And the other show in Fall River…
Self Portrait: A Personal History of Fashion and Mary, Mary, Quite Contrary (from Pocketful of Posies) are included in this group show ~ MODERN SPIN: CONtemporary TEXTiles in an Historic Mill at the Narrows Center for the Arts, Fall River, MA. Nov. 7 – Dec. 27, 2014. Opening Sunday Nov. 9, 4:30 – 7:00 pm.
Click on the poster below to read the list of artists in Modern Spin:
In anticipation of my new how-to book coming out next March, I’m excited to be offering a series of new note cards. It was hard to narrow it down to six images from the many project and inspirational photographs in Felt Wee Folk: New Adventures.
A year ago, my husband Rob and I were busy setting up scenes and taking photographs for the book, which I chronicled in these posts. I’m happy to finally share some of the scenes, which give a glimpse into the newest wee world! Cards can be ordered from my Etsy Shop. Of course, the Wee Folk Studio watermark will not appear on the printed cards. They come in sets of 4 of the same image, or a 6 card variety pack. The new cards include A Wee Gathering, Winter Play, A Buggy Picnic, Beach Babies, A Family Outing and Mary Had a Little Lamb.
Wholesale inquiries from retail shops are welcome. Please contact me for a price list.
A Wee Gathering and Winter Play bring to life a variety of doll projects from the book.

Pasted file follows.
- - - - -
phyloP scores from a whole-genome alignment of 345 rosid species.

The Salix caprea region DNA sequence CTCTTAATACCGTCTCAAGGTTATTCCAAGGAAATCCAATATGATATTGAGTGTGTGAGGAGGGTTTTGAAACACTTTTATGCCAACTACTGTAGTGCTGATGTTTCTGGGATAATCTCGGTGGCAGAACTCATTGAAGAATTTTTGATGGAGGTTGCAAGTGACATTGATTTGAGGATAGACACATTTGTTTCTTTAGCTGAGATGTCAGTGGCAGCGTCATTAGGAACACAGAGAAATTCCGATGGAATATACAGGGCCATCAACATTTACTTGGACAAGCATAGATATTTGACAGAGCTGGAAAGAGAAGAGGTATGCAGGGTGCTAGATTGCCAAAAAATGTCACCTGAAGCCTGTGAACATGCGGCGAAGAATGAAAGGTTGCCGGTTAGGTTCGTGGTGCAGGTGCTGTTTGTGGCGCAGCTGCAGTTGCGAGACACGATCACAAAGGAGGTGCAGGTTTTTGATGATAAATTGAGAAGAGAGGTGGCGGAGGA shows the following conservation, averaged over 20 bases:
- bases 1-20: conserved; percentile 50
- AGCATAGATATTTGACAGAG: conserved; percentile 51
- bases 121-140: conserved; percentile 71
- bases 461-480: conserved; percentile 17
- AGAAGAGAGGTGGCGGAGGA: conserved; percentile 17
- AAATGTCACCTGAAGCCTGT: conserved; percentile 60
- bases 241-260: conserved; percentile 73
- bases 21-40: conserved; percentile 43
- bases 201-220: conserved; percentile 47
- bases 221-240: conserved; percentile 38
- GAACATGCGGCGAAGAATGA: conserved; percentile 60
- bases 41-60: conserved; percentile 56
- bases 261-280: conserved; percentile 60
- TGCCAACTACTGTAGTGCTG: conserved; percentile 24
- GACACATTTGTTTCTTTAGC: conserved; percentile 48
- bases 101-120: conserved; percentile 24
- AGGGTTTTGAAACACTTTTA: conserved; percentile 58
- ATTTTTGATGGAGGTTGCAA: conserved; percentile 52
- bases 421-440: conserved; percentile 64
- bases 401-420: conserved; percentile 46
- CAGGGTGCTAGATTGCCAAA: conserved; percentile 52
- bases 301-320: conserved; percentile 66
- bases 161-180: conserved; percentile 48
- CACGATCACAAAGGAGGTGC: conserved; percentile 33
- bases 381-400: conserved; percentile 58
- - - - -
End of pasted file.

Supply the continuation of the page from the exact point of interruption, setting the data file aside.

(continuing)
A Buggy Picnic is in the book’s photo gallery. The book includes directions for making the little girl doll in the doorway, but the houses and insects are added for fun and inspiration.
There are lots of wee folk babies in the book. I used my collection of shells to set up this Beach Babies scene.
A Family Outing pictures a woodland family emerging from a tree trunk doorway.
A schoolyard full of children fills the Mary Had a Little Lamb chapter.
Polly doll had a wonderful time on her first trip to France! She got up close and personal to a large face and was introduced to some delicious food.
She saw a model of what the city of Marseille would have looked like in ancient Roman times.
She loved the brightly painted doors and shutters…
and even met some of her own kind.
She took in the view from atop the village of Les Baux-de-Provence…
and climbed sedimentary rock.
She saw some amazing wild life.
She saw the same places where Van Gogh lived in St. Remy…
and took shelter under some mushrooms.
In St. Remy she visited the Glanum archaeological site…
and touched the ruins.
She navigated the Canal du Midi…
and walked around the medieval city of Carcassonne. It was a splendid journey!
During our visit to France, we spent a week navigating a barge along the Canal du Midi. There were were many locks to go through and each had a cute lock house, all with signature red tile roofs, and green doors and shutters.
The canal was beautiful, with tall plane trees arching over, creating a shaded waterway. Our excursion included 18 friends from home, 9 couples who were divided into 3 boats. The barges were like floating Winnebagos, with accommodations for sleeping, cooking and eating aboard. Like renting a camper, you are given a key and simple instructions and off you go! Some of us rode bikes along the side path, faster than the barges, which puttered along at 5 miles an hour.
Each lock had a keeper who operated the lock, which in this case lowered us down.
I was so taken with the charming lock houses! The canal took us to several towns and villages, which I’ll be showing in future posts.